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The Dos and Don'ts of Home Inspections


The value of a home inspection is gaining an expert’s insight into the structure and state of your potential house before you invest. A home inspector can see red flags that you and your agent may miss.

To make sure the inspection process is positive for you, the buyer, don’t forget these key factors. 

Find the right inspector

Your home inspector can make or break the terms of your sale based on his or her findings. That’s why finding the right inspector is so important. You need someone who you can feel comfortable trusting with finding any potential trouble spots or pointing out negotiable repairs that go beyond a quick, surface-level inspection.

It’s a good idea to reach out to family members and friends in the area who have recently purchased a home to see if they can recommend their home inspectors. And don’t skimp on research – make sure your inspector of choice is experienced and is a member of a professional organization.

Know what to ask

One of the biggest mistakes you can make during your home inspector’s walk-through is not asking questions. If something comes to mind that confuses you or that you need clarification on, be sure to ask while you have the inspector in person. You’re about to invest a lot of time and money into this property, after all, so no question is too silly. 

Your inspection may affect your negotiating and your offer, so do your homework. Ask about whether recommended repairs are necessary and how urgently they’re needed. And be sure you are given a detailed report from the inspector, ideally including photos of identified trouble spots.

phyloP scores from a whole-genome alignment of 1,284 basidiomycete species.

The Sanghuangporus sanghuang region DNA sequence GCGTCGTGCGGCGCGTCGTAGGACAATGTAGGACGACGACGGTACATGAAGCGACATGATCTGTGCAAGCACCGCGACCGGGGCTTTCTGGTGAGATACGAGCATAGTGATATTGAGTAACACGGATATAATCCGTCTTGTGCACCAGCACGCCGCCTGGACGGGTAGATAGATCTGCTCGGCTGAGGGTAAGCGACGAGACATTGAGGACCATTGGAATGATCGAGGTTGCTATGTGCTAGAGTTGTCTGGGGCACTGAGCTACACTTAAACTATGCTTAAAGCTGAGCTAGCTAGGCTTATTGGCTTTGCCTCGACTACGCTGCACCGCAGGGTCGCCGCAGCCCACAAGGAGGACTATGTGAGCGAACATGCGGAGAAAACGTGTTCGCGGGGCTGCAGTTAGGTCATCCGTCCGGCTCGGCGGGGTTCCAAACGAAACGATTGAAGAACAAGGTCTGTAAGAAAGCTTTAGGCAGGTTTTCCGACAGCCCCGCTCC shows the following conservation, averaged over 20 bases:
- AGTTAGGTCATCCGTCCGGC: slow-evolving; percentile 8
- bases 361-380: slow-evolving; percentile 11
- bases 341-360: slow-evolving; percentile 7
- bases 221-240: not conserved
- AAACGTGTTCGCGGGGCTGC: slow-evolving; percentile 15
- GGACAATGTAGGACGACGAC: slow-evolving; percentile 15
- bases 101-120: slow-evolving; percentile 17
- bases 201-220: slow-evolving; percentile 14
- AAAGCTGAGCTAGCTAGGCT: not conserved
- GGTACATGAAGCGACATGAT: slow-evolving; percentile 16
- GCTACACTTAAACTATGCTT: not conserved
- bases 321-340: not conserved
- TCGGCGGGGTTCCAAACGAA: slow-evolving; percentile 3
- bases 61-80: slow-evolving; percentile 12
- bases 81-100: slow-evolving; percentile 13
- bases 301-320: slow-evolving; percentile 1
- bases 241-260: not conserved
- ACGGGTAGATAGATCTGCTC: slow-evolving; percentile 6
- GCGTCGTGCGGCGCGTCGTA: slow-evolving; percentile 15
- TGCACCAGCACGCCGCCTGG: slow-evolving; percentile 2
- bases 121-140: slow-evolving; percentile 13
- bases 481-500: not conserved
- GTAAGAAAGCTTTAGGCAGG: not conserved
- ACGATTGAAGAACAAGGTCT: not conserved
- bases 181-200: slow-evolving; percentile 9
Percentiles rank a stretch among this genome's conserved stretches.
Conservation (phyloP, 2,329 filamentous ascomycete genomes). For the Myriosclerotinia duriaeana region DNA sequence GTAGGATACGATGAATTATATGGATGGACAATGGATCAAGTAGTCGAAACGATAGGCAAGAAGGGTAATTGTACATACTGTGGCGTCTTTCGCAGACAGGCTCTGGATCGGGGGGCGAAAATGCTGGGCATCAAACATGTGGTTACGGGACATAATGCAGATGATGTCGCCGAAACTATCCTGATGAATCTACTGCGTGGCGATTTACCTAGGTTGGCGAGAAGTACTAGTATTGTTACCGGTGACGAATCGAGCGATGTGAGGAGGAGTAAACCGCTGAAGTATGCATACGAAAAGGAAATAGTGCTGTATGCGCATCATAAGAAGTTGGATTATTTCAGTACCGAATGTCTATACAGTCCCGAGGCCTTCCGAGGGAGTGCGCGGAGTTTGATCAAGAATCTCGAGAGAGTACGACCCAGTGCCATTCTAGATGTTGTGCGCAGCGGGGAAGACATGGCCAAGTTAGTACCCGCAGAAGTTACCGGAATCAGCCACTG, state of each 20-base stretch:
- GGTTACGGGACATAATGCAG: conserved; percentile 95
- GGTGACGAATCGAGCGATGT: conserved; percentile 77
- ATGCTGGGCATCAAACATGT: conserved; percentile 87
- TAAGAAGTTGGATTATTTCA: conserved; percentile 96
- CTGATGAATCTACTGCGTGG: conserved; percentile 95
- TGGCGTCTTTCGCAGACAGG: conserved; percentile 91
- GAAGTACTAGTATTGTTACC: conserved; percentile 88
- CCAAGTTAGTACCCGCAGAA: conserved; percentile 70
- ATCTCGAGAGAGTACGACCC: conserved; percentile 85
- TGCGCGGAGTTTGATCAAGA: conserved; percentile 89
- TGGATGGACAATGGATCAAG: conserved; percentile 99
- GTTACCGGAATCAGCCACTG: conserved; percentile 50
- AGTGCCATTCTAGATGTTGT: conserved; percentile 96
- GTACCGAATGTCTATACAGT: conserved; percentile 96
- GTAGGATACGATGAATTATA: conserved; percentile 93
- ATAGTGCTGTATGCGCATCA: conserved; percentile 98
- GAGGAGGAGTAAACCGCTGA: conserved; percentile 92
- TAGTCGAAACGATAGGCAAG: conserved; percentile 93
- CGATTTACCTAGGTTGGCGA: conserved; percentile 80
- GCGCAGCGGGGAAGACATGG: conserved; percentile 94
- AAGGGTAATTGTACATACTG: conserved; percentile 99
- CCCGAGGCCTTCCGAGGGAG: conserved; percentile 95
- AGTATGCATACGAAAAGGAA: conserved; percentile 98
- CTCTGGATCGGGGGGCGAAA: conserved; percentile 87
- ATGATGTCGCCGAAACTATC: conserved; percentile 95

Negotiate the repairs

When it comes to making required repairs to a home you’re poised to buy, know that it doesn’t all fall on your shoulders. Depending on the seller’s urgency to sell, he or she might be willing to foot the bill for some repairs during your negotiations. Work with your agent to identify which repairs found on the home inspection are likely to merit financial assistance from the seller.

This can include structural problems with the house, an inadequate roof, cracked rafters or even a broken window – it’s your prerogative to ask the seller to cover all or some of these costs before closing. It could save you money, time and energy regardless. 

Understand the differences

Some of the terminology you hear rattled off throughout the homebuying process can sound similar – when it comes to home “appraisals” and home “inspections,” it’s important to know the difference. The easiest way to think of them is this – an inspection benefits you, while an appraisal benefits both you and your lender. 

An appraisal shows you and your lender that you are not paying more than the true value of the property. Keep in mind that this is something the buyer typically pays for and could also have an effect on your required downpayment and interest rate. 

Your home inspection is a crucial part of buying a house – don’t miss an opportunity to make the process run as smoothly as possible!

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Topics: Homeownership

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